Fire Ė A ĎLighterí Perspective
Gerad Kite EJOM Vol. 4 No. 6
This article, written from the perspective of a Five-Element practitioner and teacher, begins with an account of his experience of the Fire element and its significance for him personally. It moves on to give the classical context of the authorís understanding of the Fire element, outlining the roles of the four Fire Officials (heart, small intestine, heart protector and three heater). The Five-Element approach to treatment is then illustrated using two vividly portrayed and sharply contrasting examples of patients with Causative Factors in the Fire element, addressing the diagnosis, treatment and outcome in each case. Read the whole article
Three Cases and a Plea
June Tranmer EJOM Vol. 3 No. 6
This is written by a practitioner who feels passionate about treating children, and which is very much from the perspective of personal experience. She encourages the use of acupuncture, acupressure, tui na, herbs, moxa, cupping and other adjunctive therapies. Examples of three case studies show how these techniques can be used in practice, as well as how to involve parents in the use of simple techniques at home to help their children maintain their health. Read the whole article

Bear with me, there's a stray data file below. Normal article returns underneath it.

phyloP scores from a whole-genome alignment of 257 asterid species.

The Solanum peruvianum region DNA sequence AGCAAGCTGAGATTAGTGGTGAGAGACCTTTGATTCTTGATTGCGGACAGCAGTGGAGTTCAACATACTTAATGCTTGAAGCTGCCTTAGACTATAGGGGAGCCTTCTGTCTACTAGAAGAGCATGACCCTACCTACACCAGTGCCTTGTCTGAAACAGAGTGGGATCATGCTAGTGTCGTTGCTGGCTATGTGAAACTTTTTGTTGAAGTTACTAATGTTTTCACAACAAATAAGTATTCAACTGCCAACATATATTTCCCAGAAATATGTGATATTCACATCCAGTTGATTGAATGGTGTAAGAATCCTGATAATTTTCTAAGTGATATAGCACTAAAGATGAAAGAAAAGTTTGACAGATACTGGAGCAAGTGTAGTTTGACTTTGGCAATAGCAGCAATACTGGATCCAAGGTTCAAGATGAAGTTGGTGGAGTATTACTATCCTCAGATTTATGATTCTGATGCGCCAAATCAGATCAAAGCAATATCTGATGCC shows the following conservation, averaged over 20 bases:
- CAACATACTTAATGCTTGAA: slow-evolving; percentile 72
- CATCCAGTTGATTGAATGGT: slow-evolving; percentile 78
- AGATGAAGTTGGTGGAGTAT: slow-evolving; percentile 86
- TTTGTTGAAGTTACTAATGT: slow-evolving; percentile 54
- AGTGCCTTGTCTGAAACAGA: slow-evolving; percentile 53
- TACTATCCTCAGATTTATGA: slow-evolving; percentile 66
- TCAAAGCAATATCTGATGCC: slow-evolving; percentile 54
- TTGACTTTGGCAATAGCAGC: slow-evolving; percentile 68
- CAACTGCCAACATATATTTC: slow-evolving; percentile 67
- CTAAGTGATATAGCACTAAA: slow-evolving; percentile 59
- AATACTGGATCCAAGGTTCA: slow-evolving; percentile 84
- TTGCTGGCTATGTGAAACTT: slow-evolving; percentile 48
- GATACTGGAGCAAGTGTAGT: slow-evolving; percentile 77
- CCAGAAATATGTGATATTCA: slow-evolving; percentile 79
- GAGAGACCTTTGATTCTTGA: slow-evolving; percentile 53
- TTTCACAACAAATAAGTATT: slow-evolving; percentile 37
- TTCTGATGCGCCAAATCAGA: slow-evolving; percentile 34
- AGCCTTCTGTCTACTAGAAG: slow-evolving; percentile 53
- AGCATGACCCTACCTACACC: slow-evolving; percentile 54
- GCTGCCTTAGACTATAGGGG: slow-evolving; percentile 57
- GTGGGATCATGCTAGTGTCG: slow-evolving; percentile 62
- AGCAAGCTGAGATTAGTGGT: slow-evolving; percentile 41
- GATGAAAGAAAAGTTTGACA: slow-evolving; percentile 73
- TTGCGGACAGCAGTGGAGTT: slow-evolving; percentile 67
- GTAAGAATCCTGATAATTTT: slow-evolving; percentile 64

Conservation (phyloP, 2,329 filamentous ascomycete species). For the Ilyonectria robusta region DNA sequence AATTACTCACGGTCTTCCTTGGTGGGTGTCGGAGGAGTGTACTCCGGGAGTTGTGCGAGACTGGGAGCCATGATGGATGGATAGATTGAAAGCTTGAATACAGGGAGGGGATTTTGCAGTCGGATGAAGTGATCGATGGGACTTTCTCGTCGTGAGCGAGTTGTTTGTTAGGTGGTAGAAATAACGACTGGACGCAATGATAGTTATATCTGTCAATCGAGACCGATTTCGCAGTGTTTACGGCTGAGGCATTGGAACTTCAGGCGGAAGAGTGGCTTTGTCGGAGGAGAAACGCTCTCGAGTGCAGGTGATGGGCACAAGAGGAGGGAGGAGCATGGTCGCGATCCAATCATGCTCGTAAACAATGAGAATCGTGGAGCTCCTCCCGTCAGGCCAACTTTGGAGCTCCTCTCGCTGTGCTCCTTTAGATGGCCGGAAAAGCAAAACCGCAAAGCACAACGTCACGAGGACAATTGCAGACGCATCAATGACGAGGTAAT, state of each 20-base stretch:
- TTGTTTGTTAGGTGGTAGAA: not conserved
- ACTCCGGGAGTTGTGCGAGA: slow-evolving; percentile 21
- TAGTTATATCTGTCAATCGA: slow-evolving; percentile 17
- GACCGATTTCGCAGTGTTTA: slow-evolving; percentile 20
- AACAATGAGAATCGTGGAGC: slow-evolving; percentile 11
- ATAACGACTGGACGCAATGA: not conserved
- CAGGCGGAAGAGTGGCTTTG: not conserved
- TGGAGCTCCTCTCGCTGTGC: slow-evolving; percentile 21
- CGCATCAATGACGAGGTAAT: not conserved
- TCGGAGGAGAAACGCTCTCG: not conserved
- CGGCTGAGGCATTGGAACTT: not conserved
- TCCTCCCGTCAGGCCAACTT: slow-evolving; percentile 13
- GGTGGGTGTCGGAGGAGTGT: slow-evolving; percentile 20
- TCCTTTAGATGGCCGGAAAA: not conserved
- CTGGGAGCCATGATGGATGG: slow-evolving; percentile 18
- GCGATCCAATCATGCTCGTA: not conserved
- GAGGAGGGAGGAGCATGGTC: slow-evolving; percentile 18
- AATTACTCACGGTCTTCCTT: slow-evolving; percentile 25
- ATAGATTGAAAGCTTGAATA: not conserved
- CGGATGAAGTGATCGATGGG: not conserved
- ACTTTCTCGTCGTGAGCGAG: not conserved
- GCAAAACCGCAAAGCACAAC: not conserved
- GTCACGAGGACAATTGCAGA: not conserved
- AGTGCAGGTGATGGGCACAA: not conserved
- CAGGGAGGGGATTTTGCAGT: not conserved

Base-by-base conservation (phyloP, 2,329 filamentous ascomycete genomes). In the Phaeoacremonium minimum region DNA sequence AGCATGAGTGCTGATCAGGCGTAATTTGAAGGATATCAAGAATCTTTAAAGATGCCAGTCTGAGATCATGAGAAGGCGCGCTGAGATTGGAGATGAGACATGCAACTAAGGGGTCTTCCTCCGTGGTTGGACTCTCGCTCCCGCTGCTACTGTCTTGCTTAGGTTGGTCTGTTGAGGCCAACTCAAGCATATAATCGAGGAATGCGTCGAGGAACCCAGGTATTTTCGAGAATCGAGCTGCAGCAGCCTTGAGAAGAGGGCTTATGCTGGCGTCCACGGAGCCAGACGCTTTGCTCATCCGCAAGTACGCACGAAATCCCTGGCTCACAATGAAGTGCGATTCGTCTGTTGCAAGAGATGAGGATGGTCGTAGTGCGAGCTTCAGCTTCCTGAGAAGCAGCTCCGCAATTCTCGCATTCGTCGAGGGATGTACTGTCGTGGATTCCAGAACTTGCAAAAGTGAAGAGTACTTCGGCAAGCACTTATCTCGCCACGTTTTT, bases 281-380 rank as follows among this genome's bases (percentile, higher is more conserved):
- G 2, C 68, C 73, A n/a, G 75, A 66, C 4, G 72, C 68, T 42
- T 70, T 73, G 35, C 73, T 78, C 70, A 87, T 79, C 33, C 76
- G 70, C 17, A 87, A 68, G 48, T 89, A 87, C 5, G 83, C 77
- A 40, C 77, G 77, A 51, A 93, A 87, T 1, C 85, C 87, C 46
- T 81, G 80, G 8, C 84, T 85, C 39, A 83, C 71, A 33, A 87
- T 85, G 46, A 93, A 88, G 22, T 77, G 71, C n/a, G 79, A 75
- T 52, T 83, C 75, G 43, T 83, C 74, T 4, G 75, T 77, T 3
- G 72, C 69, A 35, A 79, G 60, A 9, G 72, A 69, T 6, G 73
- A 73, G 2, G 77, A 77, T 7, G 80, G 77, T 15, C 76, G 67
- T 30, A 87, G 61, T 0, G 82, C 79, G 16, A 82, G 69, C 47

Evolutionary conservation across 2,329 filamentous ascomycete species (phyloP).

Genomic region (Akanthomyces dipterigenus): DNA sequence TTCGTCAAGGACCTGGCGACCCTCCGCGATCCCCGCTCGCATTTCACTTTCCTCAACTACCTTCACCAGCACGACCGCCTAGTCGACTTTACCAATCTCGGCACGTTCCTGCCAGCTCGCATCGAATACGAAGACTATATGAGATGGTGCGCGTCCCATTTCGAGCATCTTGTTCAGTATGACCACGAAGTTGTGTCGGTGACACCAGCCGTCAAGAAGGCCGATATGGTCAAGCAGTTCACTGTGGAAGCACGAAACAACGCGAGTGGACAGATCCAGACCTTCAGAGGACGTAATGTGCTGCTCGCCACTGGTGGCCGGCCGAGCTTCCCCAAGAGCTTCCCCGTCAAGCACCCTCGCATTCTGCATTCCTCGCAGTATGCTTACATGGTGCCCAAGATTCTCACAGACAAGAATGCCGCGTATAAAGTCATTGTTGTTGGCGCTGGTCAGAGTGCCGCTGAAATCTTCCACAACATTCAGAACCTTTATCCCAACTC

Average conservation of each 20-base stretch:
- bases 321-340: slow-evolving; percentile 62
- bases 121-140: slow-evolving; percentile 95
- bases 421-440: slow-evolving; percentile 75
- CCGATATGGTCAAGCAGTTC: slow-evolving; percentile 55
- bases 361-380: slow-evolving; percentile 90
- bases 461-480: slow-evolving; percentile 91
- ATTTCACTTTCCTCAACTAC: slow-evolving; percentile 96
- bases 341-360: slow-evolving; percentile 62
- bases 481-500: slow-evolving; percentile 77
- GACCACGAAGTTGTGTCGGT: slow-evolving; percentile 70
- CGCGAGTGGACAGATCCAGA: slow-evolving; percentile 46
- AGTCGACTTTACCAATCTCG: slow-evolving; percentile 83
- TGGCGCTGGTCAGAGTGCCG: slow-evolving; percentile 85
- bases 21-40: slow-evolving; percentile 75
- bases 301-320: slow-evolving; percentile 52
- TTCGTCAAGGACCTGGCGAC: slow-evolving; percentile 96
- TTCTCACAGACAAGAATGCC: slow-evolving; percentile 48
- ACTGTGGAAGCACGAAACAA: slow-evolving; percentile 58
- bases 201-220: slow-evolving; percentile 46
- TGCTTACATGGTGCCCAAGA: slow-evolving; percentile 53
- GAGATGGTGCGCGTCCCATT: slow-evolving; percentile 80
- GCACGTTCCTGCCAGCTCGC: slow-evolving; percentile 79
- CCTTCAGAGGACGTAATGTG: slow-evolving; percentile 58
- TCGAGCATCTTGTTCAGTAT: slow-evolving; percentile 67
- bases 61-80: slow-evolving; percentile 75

Falling Pregnant While Fending off Menopause and Cajoling Ovaries
Jane Lyttleton EJOM Vol. 3 No. 1
This article presents a case study of a woman in her 30s suffering from a number of chronic disorders including headaches, back pain and depression as well as erratic ovulation and possible early menopause. Treatment involved both acupuncture and Chinese herbal medicine and focussed initially on her general health and on regulating her menstrual cycle with specific fertility treatments commencing two years later. The case study highlights many of the sorts of questions which practitioners have to deal with in trying to help women seeking treatment to aid fertility, and provides a good example of how useful the information from basal body temperature (BBT) charts can be and how it can influence the course of treatment. Read the whole article
Psyche and Substance
Ken Lloyd EJOM Vol. 2 No. 5
Using a case history, the author shows how the patient's psyche can be helped with TCM; that even though the patient's psyche may be in a complicated state, it is in the understanding of yin, yang, qi, xue, jinye, i.e. 'substance', that TCM operates most effectively. Read the whole article
Pressing the Vessels
Rory Kerr EJOM Vol. 2 No. 3
The author writes about the importance of pulse diagnosis as an 'information centre' giving guidelines on interpreting the pulse. His article is illustrated with a detailed chart on 'The Pulse Qualities'.
The Clinical Application of Five Phase Theory in the Practice of Herbal Medicine
Professor Wu Boping EJOM Vol. 1 No. 5
Professor Wu Boping, head of the research library at the Beijing Academy of TCM discusses the engendering and restraining (sheng and ke) relationship among the five phases and gives his recommended herbal formulae in cases where 'disharmonious relationships' occur. He cites four case histories: dizziness, cough and dyspnoea, abdominal pain, and palpitations. Translated by Chao Baixiao. Read the whole article
Serenity, Patience, Wisdom, Courage, Acceptance: Reflections on the NADA Protocol
Beverley de Valois EJOM Vol. 5 No. 3